This morning, the Advertising Standards Agency (ASA) published its report Depictions, Perceptions and Harm to review and update the way gender roles are stereotyped in advertising.

The report reveals that stronger regulations for ads are necessary, as some current ads are deemed potentially harmful and could have negative implications for the public.

As of 2012, the ASA has been conducting research on how offensive and harmful ads can be, a case that has only strengthened following the public’s outcry over 2015’s Beach Body Ready ad for Protein World (at top) – which received 380 complaints.

The new regulations will make changes to six aspects (which are explained more fully in the below photo): including the roles that gendered characters assume in ads; their characteristics; the sexualisation and objectification of characters; mocking people for not conforming to gender stereotypes; and depicting an unhealthy body image.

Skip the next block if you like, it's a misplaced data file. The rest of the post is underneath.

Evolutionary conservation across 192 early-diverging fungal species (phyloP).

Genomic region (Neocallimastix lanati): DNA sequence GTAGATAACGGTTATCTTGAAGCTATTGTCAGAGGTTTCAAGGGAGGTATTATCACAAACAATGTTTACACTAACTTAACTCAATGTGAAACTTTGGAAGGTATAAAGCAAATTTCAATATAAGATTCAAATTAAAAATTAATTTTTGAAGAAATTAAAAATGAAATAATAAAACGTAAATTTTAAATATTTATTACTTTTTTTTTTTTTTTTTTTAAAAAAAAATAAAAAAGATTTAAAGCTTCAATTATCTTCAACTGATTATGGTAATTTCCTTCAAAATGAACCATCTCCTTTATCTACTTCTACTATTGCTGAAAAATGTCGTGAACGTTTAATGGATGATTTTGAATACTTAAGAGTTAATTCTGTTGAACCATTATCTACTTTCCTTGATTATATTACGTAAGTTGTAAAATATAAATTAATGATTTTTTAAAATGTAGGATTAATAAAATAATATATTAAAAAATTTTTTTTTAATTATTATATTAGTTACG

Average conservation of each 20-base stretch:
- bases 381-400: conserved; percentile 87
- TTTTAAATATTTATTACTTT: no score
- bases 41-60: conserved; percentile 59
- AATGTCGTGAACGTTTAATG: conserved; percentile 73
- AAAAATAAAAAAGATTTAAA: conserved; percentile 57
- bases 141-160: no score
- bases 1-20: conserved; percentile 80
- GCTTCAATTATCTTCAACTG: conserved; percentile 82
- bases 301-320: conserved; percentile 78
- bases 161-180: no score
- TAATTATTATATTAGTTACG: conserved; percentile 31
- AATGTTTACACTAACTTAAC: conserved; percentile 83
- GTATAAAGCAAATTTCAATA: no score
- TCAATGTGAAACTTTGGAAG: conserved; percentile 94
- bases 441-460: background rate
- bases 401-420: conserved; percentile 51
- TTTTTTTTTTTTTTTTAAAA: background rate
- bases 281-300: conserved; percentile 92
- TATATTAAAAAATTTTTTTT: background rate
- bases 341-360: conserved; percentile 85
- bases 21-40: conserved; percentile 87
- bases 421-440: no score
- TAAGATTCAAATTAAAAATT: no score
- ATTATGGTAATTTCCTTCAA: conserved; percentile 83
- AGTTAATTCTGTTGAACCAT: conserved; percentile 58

Going forward, this means that ads featuring women cleaning and taking sole responsibility for a family’s mess; a man failing to complete household tasks; or the inappropriate sexualisation of women and girls will be deemed unacceptable.

“While we recognise that advertising is only one factor in the wider context of the reinforcement of gender stereotypes, we’re keen that we play our role to address ads that have the potential to harm,” says Ella Smillie, the ASA’s project lead and regulatory policy executive, CAP. And rightly so!



To read the summary report, click here